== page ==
I didn’t have as much of a problem Tom Bissell’s “Death Defier,” but I did feel it failed to live up to its potential. In the commentary section the author claims he came up with the idea for this short story after going to Afghanistan and observing other journalists who were unaffected by the death surrounding them. The location and scope of his story promises to bring up some interesting questions, but by the end of the story you quickly realize the author’s content with breaking that promise.
The story involves two journalists, one American and one British, covering the American invasion of Afghanistan. The two of them decide to explore the country instead of staying holed up inside the fence of the American troops. The American seems absolutely callus to the events surrounding him. Is this a clever commentary on the effects of journalism or maybe some observations of an American outside of his boarders? No, it’s actually a character study of some guy who became a free lance journalist after his dad died. That’s right, he has become the “Death Defier!” I think I read a similar plot in a comic book, but the comic book was better written.
With these two exceptions the rest of the collection is an absolute joy. One of my favorites is “The Smile on Happy Chang’s Face.” This story involves a beer and sports kind of dad who must deal with having a homosexual son. He doesn’t deal well, and when the story opens he is living alone after he’s decked his son and his family naturally moved out. I loathe to reveal anymore, except that most of the tale concerns the protagonist acting as an umpire for a little league game. These things seem awfully disparate, but connect in some odd bit of logic. By the time I finished the story I was stretching my mind to reconcile the themes with what happened in the story. It took me some time, but it all sort of clicked together like an erector set. What is the meaning behind Happy Chang’s smile?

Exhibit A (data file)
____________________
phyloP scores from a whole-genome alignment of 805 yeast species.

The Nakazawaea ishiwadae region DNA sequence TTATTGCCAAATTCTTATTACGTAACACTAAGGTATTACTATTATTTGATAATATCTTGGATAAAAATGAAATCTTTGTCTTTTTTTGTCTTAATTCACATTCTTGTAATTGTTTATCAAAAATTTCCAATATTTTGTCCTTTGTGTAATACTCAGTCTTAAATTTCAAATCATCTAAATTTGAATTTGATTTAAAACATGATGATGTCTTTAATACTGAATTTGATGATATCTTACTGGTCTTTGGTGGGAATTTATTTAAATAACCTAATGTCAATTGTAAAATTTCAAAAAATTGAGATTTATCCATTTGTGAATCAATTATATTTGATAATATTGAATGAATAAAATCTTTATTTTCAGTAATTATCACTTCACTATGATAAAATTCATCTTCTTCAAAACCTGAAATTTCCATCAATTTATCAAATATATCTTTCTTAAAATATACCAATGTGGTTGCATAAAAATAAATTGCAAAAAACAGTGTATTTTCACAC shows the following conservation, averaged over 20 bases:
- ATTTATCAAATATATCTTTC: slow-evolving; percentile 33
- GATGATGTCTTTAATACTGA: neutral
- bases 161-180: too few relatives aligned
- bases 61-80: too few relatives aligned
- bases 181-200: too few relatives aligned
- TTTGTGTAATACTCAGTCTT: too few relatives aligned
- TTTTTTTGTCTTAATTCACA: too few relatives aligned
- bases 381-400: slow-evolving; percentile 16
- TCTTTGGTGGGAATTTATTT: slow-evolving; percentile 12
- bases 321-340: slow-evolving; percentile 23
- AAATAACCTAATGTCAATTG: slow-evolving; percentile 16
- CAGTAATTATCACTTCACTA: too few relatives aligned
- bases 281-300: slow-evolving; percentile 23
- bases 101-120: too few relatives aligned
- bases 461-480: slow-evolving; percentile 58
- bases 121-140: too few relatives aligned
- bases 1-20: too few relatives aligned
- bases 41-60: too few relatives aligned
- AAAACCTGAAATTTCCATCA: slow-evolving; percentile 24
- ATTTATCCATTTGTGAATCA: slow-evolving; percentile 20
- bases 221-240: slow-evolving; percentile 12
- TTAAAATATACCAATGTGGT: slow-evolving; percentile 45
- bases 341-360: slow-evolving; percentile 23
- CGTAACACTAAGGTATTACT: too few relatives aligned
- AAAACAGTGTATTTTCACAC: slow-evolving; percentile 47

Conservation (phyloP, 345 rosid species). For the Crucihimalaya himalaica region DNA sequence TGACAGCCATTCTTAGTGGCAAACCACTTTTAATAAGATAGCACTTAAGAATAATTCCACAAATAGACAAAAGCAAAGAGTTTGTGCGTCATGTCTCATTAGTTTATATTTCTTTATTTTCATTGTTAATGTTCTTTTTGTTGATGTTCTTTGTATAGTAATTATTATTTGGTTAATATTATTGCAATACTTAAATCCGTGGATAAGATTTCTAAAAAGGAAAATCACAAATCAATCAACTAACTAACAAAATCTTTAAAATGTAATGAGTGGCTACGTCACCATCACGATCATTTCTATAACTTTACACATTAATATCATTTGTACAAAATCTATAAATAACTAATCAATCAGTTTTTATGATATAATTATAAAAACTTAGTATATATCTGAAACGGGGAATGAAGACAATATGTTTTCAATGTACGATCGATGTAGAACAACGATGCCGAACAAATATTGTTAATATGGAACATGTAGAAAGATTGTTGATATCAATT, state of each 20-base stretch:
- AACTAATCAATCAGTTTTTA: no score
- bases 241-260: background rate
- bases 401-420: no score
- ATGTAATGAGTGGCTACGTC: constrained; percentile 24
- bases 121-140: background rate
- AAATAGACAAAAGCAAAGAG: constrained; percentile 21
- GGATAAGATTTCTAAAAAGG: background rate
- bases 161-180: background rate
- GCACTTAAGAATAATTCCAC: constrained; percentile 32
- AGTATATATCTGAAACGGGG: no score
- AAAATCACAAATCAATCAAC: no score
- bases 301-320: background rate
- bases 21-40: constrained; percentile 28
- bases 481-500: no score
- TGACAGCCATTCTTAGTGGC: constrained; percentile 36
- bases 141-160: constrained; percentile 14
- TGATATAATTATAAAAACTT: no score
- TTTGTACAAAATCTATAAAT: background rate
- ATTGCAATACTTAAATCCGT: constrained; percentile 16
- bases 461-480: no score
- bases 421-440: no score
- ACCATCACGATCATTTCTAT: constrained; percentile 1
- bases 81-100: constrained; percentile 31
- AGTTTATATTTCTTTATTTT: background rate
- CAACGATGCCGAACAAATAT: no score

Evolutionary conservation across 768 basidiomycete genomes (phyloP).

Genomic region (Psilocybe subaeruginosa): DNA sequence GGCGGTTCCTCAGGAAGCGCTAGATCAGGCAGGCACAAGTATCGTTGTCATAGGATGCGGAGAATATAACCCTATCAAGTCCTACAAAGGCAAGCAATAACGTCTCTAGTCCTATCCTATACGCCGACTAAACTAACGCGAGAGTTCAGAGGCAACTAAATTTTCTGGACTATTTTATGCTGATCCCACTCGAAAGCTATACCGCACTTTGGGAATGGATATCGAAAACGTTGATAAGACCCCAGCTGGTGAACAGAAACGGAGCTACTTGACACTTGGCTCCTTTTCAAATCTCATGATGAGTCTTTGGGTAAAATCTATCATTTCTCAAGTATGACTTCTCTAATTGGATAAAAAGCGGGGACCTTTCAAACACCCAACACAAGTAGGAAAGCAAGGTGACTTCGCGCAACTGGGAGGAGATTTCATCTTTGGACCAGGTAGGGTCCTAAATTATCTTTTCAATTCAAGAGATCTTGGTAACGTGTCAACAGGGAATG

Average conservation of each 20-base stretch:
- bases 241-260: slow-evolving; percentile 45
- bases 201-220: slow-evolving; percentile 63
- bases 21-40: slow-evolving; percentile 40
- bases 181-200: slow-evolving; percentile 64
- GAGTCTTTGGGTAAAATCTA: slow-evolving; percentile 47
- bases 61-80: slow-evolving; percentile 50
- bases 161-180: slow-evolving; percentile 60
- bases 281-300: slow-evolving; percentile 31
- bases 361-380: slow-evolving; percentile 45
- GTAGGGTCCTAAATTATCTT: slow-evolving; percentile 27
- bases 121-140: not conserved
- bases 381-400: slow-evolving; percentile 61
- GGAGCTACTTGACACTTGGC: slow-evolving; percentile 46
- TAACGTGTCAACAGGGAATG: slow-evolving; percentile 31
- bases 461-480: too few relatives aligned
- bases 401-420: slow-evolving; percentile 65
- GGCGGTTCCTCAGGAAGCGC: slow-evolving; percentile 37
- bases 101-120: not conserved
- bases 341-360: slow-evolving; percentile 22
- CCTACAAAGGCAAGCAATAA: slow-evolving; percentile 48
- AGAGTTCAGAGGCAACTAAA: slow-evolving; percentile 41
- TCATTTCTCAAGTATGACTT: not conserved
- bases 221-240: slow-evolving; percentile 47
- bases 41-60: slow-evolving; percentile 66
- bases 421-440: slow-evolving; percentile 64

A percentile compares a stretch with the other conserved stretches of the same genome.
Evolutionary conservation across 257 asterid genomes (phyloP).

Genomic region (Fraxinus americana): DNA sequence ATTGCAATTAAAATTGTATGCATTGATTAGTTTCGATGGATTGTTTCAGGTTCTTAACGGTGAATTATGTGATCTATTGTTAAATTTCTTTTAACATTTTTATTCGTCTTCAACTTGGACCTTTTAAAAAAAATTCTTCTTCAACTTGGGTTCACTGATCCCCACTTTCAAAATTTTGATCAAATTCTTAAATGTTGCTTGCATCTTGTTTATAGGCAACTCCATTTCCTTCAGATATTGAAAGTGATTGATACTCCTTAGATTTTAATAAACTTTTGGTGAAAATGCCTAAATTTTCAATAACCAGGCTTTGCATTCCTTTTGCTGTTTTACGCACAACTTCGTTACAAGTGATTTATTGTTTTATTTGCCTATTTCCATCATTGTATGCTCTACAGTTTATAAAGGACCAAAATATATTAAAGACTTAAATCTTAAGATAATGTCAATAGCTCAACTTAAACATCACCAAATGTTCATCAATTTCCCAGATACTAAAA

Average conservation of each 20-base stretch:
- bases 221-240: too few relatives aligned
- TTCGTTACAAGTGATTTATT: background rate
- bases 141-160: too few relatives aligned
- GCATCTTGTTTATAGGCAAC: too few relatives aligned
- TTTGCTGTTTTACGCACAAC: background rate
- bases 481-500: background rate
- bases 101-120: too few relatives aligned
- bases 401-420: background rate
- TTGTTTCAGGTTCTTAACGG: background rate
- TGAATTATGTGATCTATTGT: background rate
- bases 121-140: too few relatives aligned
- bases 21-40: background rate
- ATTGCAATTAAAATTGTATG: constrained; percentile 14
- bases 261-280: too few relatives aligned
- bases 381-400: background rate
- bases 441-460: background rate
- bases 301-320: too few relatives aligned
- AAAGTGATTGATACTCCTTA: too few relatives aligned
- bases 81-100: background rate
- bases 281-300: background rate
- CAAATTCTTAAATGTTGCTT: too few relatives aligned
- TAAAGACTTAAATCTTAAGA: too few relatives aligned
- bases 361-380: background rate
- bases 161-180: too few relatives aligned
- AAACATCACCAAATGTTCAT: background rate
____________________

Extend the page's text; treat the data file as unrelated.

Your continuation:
My second favorite (I should say my current second favorite because it will almost certainly change) is Alix Ohlin’s “Simple Exercises for the Beginning Student.” Besides having a catchy title, there are some prose gems hidden in Ohlin’s work. The story revolves around a misfit kid who begins piano lessons. The way this kid is described I imagine the smelly kid in the back of the classroom who the other misfits won’t even hang out with. I mentioned earlier that I don’t believe short stories should have easy solutions at the end. Well, this story one ups me, and the world seems to be in even more disarray by the end of the story. It all falls apart, like your big brother kicking over your Lincoln logs.
Several themes pop up a in The Best American Short Stories – cousins and piano lessons spring to mind – but the theme that seems most prevalent is immigrants and the diversity of America. This seems particularly relevant at this juncture in our history when streets are filling with immigrants protesting for their citizenship. Best American feels like a kaleidoscope of images representing a country that’s a patchwork of immigrants. I doubt this was a conscious choice on the part of Chabon, but for me this reoccurrence only enhanced an already fine collection.
Some other stories that are still ringing in my head: Kelly Link’s “Stone Animals” – a ghost story about a family that’s falling apart, Joyce Carol Oates “The Cousins” – a series of letter correspondences between two lost second generation Jewish immigrants, and Thomas McGuane’s “Old Friends” – a former best friend moves in with the yuppie protagonist who can’t stand his former acquaintance.